But as it happens, it’s also Jim Henson’s 75th birthday today.

And so this is what we’ve got on the Google home page this weekend.

We don’t know if Google actually considered a Nirvana tribute, but it’s probably safe to say that the idea of working with the late Muppet master’s family is probably a little more appealing than the prospect of dealing with Kurt Cobain’s survivors on such a project.

Name that Tech Tune: Test your music and tech knowledge

Our Name that Tech Tune contest is back this week with a special compound challenge, requiring you to use your knowledge of both the Seattle music scene and the technology community to come up with the answer.

And we’ve got a great prize to give away to the winner — Stumptown Vol. 1, a hardcover compendium of the comic book series illustrated by Matthew Southworth, one of our in-studio guests on this week’s GeekWire radio show and podcast. This copy is signed by both Matt and our other in-studio guest, William Katt, a.k.a. The Greatest American Hero. (Both are appearing at today’s Jet City Comic Show.)

If you’ve never played the contest before, here’s how it works: Listen to the sound below, and if you know it, send your answer to [email protected]. From the pool of correct answers, we’ll pick one person at random to win the book.

Here’s the key for solving this week’s challenge. You’ll first need to figure out the band. The answer we’re looking for is the name of the large technology company that currently employs one of the alumni of this band.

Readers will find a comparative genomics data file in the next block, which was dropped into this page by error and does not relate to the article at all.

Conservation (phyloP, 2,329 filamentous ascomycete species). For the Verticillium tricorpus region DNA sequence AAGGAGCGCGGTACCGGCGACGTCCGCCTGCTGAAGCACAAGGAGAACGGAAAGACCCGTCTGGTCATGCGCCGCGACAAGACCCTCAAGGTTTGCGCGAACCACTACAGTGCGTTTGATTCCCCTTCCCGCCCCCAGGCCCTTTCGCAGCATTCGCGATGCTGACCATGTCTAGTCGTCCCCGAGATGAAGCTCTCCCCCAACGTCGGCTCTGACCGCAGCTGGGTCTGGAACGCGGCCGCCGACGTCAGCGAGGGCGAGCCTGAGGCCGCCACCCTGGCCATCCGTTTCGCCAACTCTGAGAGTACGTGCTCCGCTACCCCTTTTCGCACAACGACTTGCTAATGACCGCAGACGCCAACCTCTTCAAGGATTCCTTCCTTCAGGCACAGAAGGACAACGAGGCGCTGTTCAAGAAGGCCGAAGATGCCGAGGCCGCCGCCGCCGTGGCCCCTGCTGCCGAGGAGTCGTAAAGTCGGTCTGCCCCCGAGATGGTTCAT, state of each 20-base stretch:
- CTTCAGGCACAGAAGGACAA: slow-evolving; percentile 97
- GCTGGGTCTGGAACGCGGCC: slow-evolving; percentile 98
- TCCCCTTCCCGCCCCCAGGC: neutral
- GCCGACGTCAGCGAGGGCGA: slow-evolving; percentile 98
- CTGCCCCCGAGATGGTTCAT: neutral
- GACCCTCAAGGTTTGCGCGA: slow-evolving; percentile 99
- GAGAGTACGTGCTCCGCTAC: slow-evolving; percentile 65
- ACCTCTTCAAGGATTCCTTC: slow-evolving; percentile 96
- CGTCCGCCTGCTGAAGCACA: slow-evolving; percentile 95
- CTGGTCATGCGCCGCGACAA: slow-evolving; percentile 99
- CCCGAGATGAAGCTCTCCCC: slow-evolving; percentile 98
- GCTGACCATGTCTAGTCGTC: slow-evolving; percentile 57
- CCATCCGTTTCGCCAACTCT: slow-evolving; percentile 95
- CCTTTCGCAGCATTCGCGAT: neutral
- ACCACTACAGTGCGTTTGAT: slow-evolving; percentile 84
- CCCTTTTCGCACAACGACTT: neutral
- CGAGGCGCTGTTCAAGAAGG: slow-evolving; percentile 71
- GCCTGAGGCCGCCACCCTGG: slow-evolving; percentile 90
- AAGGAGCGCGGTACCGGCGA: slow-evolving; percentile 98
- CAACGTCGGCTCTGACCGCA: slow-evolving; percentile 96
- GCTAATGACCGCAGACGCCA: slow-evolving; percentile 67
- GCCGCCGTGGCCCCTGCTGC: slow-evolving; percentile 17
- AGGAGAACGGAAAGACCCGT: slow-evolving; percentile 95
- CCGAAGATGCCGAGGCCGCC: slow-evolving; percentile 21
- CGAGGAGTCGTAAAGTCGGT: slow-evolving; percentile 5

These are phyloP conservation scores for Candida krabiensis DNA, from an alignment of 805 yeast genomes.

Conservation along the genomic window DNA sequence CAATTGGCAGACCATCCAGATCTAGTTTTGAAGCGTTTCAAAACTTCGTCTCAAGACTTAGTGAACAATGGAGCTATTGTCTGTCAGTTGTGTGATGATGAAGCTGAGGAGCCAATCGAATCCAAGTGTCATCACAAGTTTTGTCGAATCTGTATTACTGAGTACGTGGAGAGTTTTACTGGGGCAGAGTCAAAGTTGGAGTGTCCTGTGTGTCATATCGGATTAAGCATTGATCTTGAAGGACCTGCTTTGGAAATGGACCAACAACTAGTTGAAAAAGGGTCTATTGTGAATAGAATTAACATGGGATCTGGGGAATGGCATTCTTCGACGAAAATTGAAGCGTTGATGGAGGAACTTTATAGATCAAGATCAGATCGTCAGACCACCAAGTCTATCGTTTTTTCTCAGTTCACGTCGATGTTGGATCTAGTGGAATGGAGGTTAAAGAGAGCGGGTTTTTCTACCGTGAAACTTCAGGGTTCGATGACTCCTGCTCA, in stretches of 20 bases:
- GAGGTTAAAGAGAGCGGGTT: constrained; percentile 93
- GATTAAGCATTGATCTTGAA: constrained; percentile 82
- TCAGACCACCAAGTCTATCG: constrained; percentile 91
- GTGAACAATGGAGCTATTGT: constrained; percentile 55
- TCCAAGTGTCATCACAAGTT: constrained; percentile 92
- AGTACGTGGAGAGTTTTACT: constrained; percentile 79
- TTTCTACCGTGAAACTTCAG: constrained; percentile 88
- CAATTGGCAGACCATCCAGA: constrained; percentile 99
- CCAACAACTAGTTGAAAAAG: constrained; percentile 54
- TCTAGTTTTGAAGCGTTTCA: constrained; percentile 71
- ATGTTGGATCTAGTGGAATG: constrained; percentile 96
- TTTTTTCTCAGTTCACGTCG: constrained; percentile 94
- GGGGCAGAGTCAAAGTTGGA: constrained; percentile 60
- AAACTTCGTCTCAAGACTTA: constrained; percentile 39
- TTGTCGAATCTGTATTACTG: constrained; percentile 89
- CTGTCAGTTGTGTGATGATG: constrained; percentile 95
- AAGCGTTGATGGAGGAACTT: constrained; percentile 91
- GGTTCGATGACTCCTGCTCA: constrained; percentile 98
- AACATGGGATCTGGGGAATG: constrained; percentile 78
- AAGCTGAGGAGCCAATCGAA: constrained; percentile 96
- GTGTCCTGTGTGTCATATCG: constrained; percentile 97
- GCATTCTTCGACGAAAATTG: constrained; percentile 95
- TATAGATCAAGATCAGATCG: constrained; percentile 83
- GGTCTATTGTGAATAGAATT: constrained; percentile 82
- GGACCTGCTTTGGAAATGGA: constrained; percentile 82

Here’s the MP3 if anyone has issues with the player.

For more context, here’s the full segment, with our commentary and comments from Matt Southworth.

Send your answer to [email protected] if you know the name of the big tech company that employs one of the alumni of that particular band.

We’ll give the answer and announce the winner on our next show. Stay tuned for this week’s show coming up at 7 a.m. today on 97.3 KIRO-FM in Seattle and on GeekWire.com.

By the way, the answer to last week’s Name that Tech Tune challenge was Justice League. Congrats to everyone who got it right and to our randomly chosen winner, Adam Click, who gets a pair of passes to the Jet City Comic Show today.

GeekWire Radio: Facebook, Netflix, comic books and the Greatest American Hero

Matthew Southworth and William Katt (Photo: Erynn Rose)

We’ve got a big menu of topics on this weekend’s GeekWire radio show and podcast, starting with a discussion of the latest changes at Facebook and Netflix, and what they’ll mean for users of those two services.

From there, we debate Microsoft’s decision to make an example of one of its (now former) employees over a series of tweets about an upcoming Windows Phone from Nokia.

Then we bring in two guests for a discussion of the comic book landscape: Matthew Southworth, the Seattle-based artist who illustrates the Stumptown comic books and William Katt, who played the The Greatest American Hero in the popular TV series in the 1980s, in addition to roles in Carrie and many other productions. (Both are appearing at today’s Jet City Comic Show in Seattle.)

In our final segment, we give the answer to last week’s Name that Tech Tune Challenge and serve up a new one, with a chance to win a hardcover copy of Stumptown Vol. 1, signed by both of our guests.